We see in numerous stories throughout the Bible that God’s people believed that being in his presence would destroy them. Stories like that of Gideon and the parents of Samson show us that. Isaiah thought he was doomed when he saw the Lord in the temple; he was “rescued” by an angel that touched him with a burning coal and took away his guilt. The stories of Uzzah and Aaron’s sons that perished remind us of the seriousness of the presence of God.
When Moses asked to God’s glory, God told him:
“I will cause all my goodness to pass in front of you, and I will proclaim my name, the LORD, in your presence. I will have mercy on whom I will have mercy, and I will have compassion on whom I will have compassion. But,” he said, “you cannot see my face, for no one may see me and live.”
Then the LORD said, “There is a place near me where you may stand on a rock. When my glory passes by, I will put you in a cleft in the rock and cover you with my hand until I have passed by. Then I will remove my hand and you will see my back; but my face must not be seen.” (Exodus 33:19–23)
“No one may see me and live.” I think this is a statement of fact, not a threat. That is, sinful humans cannot be in the full presence of God and not be destroyed. That’s why sin “disqualifies” us from being in his presence. That’s why sin must be removed for us to enjoy full fellowship with God.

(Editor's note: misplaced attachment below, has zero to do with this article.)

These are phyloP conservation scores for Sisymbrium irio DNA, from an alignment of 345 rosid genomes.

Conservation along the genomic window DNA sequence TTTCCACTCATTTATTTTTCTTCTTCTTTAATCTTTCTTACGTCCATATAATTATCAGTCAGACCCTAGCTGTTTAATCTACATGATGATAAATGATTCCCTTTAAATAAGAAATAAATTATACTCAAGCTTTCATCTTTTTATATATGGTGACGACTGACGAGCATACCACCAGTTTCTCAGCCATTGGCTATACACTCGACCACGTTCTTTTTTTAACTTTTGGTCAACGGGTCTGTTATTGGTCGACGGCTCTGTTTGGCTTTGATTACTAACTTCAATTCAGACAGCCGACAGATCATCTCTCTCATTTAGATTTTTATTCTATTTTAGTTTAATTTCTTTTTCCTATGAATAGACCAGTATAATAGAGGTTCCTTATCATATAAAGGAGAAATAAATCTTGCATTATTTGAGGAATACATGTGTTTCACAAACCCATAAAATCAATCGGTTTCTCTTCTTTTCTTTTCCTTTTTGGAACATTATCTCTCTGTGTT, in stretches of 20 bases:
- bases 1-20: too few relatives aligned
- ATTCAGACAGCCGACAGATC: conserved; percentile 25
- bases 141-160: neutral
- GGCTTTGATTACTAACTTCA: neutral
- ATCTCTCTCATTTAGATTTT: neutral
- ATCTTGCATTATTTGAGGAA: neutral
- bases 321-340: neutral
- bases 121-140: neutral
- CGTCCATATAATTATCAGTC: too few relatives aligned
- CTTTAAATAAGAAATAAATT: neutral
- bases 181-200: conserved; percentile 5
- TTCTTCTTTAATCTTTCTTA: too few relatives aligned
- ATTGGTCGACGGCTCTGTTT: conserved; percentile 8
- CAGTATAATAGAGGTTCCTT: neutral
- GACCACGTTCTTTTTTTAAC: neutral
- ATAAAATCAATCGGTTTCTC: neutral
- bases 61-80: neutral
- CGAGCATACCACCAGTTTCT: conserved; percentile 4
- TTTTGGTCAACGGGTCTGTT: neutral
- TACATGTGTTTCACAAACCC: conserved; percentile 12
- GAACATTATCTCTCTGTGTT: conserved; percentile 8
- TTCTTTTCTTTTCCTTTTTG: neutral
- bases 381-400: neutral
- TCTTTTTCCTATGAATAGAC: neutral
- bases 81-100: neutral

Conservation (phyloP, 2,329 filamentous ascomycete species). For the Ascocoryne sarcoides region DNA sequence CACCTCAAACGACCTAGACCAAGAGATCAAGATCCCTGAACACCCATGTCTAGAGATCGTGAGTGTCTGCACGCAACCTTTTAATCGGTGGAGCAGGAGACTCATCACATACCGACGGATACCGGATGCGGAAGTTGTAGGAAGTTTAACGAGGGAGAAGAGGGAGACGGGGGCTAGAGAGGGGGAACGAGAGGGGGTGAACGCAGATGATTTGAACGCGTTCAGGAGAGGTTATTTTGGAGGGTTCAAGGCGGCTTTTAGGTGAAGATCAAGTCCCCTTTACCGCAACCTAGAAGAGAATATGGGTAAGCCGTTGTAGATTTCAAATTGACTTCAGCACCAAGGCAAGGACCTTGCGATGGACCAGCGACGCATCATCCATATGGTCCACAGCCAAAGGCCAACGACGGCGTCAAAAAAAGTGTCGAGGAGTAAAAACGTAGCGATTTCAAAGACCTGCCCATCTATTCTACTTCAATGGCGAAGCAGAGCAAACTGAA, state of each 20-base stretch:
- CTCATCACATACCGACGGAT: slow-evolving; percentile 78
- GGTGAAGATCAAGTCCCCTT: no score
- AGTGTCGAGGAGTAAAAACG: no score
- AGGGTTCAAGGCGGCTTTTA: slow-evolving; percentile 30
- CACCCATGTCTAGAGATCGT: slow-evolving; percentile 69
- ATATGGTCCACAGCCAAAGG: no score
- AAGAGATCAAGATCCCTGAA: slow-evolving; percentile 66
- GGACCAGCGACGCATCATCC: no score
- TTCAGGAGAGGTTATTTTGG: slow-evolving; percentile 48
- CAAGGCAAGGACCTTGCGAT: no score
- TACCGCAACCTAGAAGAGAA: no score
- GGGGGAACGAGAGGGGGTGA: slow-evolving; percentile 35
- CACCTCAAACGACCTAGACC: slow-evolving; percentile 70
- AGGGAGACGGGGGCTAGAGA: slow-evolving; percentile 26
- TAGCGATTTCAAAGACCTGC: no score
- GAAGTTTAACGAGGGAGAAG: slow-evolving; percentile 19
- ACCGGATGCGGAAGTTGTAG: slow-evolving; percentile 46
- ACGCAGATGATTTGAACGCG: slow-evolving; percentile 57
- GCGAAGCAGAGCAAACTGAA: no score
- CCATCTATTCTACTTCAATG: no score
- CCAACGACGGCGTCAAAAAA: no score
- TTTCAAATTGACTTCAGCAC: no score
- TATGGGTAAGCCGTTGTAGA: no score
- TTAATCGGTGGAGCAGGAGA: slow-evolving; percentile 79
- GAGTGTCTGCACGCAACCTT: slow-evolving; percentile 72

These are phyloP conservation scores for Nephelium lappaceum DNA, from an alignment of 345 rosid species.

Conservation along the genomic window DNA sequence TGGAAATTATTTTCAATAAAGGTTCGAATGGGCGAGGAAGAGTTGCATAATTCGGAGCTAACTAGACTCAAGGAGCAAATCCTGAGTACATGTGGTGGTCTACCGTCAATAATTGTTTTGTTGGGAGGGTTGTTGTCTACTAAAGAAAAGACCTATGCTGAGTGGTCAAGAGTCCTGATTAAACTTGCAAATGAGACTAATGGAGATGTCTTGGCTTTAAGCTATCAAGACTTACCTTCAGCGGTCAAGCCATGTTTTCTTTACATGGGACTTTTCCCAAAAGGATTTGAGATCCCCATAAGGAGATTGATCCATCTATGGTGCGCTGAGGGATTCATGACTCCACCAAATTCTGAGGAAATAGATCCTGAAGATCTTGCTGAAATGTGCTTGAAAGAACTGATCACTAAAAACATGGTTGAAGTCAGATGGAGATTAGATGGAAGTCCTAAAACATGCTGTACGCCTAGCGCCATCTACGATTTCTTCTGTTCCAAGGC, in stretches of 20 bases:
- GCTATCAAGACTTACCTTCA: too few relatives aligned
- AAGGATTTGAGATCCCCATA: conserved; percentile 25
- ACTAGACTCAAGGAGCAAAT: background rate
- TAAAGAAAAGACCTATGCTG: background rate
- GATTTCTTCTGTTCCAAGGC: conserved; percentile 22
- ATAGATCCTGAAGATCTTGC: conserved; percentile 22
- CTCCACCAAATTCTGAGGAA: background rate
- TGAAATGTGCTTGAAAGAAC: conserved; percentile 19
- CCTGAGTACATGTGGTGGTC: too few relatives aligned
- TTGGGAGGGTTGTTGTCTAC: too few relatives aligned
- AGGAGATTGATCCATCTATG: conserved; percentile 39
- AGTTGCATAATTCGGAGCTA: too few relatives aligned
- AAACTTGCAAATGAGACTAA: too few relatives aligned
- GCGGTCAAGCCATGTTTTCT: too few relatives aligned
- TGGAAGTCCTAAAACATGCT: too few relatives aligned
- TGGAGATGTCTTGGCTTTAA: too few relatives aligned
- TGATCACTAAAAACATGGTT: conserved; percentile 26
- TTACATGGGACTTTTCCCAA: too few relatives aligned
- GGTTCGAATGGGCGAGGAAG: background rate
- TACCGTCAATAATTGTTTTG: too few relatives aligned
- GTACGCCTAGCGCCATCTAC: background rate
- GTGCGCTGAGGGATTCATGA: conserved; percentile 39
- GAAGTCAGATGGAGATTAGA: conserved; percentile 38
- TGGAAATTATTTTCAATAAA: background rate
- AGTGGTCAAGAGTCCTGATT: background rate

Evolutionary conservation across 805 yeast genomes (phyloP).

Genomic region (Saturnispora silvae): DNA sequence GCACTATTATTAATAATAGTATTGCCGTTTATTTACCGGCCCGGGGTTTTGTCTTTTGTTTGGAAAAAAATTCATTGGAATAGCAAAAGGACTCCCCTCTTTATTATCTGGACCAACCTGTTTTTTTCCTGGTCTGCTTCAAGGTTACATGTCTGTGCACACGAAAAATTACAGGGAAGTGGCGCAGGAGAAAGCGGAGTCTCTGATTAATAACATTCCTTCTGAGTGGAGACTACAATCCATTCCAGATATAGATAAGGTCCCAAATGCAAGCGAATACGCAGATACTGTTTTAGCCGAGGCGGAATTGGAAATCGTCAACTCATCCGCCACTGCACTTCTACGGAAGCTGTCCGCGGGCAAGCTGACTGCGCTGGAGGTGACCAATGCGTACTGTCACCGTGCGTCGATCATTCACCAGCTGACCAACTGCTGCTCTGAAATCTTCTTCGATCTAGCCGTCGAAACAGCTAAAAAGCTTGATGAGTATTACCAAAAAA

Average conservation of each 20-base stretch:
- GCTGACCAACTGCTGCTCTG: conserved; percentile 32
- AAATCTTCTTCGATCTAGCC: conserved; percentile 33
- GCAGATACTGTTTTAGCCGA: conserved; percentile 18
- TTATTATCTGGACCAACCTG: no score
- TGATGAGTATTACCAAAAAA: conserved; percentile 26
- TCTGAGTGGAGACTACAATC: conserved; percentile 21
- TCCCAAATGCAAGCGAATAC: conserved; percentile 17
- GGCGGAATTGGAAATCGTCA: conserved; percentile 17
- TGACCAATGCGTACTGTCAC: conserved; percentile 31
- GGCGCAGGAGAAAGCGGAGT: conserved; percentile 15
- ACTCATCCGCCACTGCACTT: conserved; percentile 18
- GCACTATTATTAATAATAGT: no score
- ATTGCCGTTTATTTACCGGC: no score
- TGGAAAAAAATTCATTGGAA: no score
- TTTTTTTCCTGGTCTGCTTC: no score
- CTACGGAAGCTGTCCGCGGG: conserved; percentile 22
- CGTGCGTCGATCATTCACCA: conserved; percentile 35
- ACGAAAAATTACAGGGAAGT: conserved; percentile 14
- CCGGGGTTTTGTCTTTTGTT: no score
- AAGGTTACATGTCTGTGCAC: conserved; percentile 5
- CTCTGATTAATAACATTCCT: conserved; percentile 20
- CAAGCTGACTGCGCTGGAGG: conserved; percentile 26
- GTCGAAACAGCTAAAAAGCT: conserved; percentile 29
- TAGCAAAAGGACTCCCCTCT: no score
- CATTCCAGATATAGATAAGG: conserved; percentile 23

Paul describes God in this way:
“God, the blessed and only Ruler, the King of kings and Lord of lords, who alone is immortal and who lives in unapproachable light, whom no one has seen or can see.” (1 Timothy 6:15–16)
Unapproachable. There is certainly a way in which we can approach God, but I don’t think that anyone with sin can enter God’s full presence. The darkness in us cannot withstand the light. The sin in us cannot survive God’s holiness. Our only hope is to be made acceptable through Jesus:
“Therefore, brothers, since we have confidence to enter the Most Holy Place by the blood of Jesus, by a new and living way opened for us through the curtain, that is, his body, and since we have a great priest over the house of God, let us draw near to God with a sincere heart in full assurance of faith, having our hearts sprinkled to cleanse us from a guilty conscience and having our bodies washed with pure water.” (Hebrews 10:19–22)
Without the cleansing that we receive through Jesus, we cannot hope to draw near to God.